Easy to bypass

Once you understand how pattern matching works, it’s easy to bypass, even accidentally.  The aforementioned "confidential" rule will not pick up "C-O-N-F-I-D-E-N-T-I-A-L" because of the hyphens or even "C O N F I D E N T I A L" because of the spaces.

It gets even worse if you start to use encoding, like base64 encoding (a way of encoding binary data into text). The word "confidential" encoded in base64 looks like this: Y29uZmlkZW50aWFs. It will look like random gibberish to most people but can be decoded easily by just using any base64 decoder online and, of course, cut through your DLP like butter so any employee who does a bit of research can base64 encode entire reams of data, exfiltrate it and decode it on the other side, and it will never be picked up.

So why use it at all?

DLP still has its uses for structured data, that is, data that follows a predefined format. A credit card number is a good example because it follows a very specific format and even has a "checksum" to make sure the number is valid. This means false positives are low (although they never completely disappear). Private encryption keys and things like Amazon Web Services application programming interface keys also follow a very specific format so rules can be applied to detect and apply controls on these kinds of data. While false positives will still happen, they do a good job of detecting these key pieces of data that can cause trouble if they go places they shouldn’t.

What about personal data?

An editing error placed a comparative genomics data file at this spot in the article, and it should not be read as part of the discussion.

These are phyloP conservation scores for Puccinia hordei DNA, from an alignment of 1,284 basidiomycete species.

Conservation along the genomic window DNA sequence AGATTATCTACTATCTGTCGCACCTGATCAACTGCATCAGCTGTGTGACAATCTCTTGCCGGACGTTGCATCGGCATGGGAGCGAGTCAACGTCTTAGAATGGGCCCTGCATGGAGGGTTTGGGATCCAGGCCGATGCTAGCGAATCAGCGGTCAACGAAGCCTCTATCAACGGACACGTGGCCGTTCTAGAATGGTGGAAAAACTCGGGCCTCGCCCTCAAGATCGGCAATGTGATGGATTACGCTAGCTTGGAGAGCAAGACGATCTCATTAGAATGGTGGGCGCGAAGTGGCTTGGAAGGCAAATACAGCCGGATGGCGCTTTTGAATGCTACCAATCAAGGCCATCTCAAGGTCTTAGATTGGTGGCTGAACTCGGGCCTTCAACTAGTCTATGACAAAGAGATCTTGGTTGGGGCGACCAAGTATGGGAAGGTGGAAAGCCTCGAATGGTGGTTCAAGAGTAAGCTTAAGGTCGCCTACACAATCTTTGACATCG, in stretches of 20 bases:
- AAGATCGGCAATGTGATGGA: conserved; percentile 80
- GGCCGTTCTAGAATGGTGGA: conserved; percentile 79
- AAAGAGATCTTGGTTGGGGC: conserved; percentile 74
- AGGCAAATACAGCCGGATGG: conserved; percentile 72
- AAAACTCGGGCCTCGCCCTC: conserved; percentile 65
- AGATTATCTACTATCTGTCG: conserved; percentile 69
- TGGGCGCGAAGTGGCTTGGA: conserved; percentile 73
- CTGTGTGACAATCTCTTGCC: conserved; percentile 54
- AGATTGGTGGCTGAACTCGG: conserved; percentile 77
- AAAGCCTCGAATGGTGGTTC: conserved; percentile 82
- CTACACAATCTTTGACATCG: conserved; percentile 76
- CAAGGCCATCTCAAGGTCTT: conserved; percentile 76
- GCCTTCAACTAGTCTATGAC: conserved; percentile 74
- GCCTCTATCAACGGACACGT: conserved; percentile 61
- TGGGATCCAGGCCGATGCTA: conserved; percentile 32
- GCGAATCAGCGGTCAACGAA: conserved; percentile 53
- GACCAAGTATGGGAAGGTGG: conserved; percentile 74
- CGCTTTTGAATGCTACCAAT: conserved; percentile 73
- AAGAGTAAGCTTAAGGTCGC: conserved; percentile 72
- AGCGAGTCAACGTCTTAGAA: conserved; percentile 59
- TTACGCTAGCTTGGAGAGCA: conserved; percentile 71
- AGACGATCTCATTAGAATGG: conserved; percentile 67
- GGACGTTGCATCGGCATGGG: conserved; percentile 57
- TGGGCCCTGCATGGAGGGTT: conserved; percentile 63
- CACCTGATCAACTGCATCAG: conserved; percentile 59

This is often a question that comes up: How do I detect personal data? Well, with pattern matching, it’s impossible. If you think of how people’s names are structured, the only constant is they usually don’t have any numbers, but names can be any length, any number of words and can even have things like hyphens in them. In a pattern-matching scenario, you can’t set a rule saying "find me a word followed by another word" for obvious reasons.

Just one tool among many

Despite its issues, DLP still has its use in the technology sphere for enforcing privacy but shouldn’t be seen as a catch-all solution to data leakage and data breaches in general. If it forms part of a robust set of controls that encompass good access control, system updates and efficient monitoring, DLP can become a valuable tool in the constant war to keep our data safe.

Photo by Alexander Schimmeck on Unsplash

1 Comment

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  • comment Giovanni Arnt Feruglio • Apr 24, 2020
    Hello Alex - thanks, this is a great article, I have shared with my colleagues! Working at a company that processes large amounts of personal data I have lost count of the times security teams with our clients are requesting we implement DLP to protect the unauthorized extraction and / or sharing of personal data.  Often such clients work in finance so I assume their mindset is at "credit cars" or "accounts", and in relation to those datapoints DLP makes sense. But as you very succinctly state, a notion of pattern matching is not applicable to personal data in general. Whereas a combination of a number of other measures is.